The British printed the money, the signatures of M. V. Bernatsky and the head of the Credit Department B. K. Suvchinsky were put on them and sent a parcel to the Crimea.
But with the receipt of the money circulation ordered abroad, Bernatsky was not lucky again: in November 1920, the Reds stormed the Crimea, seized the banknotes sent from England and burned them! - as they assumed, the entire ordered edition.
Later it turned out that the Bolsheviks did not destroy all the money printed by the British.
On the back of my 100 ruble bill in the upper right and left corners there are characteristic black spots-these remain on the paper from the fire when the process of its gorenje for some reason stops.
I would venture to assume that this 100 ruble ticket escaped its fate either due to the negligence of the executors of the order, or, on the contrary, among the Red Army soldiers there were bonists who understood the value of banknotes from the circulation to be destroyed – they took out a slightly burnt, and otherwise perfectly preserved bill without any traces of its circulation.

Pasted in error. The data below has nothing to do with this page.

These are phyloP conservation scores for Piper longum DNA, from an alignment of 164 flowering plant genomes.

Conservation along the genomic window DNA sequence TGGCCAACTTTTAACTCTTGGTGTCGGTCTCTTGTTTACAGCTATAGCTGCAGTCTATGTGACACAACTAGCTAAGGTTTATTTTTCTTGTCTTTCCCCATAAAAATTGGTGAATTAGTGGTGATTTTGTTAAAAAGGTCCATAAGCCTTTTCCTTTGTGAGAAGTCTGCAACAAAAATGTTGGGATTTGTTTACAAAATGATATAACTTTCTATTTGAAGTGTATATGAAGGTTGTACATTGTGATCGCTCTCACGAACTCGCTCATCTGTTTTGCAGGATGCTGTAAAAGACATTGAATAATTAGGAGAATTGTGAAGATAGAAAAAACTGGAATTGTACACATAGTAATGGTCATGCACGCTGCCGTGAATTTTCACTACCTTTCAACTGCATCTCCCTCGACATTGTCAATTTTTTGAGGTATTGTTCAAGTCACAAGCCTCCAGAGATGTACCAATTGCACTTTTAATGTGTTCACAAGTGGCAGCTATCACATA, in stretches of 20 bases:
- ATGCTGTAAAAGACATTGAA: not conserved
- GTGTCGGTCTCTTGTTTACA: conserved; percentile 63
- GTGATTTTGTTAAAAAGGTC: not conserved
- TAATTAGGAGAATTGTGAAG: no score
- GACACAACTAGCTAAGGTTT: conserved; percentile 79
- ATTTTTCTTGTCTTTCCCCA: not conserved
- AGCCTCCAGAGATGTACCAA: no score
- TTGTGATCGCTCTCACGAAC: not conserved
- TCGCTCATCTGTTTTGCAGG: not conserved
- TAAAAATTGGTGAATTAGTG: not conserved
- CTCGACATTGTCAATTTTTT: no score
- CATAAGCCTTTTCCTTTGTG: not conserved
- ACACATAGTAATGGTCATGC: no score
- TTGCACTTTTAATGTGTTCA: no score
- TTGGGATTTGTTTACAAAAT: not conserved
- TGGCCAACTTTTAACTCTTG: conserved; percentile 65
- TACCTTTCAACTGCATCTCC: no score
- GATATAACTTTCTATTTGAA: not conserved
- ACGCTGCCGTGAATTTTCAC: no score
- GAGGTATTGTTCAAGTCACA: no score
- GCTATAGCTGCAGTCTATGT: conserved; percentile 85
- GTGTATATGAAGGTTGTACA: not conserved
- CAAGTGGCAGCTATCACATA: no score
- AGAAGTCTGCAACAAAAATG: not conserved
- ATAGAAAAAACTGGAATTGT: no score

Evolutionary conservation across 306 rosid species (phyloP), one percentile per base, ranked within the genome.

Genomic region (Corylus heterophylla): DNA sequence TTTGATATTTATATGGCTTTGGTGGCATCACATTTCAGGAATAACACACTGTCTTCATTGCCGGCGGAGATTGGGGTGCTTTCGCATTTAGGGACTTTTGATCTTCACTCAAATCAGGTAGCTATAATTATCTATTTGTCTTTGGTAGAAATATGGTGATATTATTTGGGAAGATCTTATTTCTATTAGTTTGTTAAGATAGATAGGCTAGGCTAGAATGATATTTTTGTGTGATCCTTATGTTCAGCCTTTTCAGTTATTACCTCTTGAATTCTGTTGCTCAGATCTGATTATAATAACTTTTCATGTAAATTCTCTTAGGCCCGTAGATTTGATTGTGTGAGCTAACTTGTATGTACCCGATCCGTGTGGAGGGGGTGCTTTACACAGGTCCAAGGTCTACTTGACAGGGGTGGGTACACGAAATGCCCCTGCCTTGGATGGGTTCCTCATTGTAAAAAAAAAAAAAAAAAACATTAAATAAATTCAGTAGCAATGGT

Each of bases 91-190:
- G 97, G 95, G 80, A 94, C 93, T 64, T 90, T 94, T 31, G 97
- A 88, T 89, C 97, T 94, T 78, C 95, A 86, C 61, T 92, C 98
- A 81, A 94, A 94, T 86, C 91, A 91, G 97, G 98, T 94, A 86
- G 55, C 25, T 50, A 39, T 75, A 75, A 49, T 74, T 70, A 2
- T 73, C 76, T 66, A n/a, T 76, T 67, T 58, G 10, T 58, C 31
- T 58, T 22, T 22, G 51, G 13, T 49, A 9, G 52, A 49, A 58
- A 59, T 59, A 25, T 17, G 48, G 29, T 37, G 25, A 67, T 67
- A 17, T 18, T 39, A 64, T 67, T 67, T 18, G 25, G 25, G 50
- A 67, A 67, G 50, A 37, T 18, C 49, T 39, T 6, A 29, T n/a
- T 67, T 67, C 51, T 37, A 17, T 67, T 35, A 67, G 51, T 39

The AG 1567315 bill is rare for 2 reasons: firstly, it escaped burning at the stake (and even has the appropriate markings), and secondly, the AA, AB, AB series have black letters, as well as the numbers of the bills, and only the AG series has a brown color instead of black.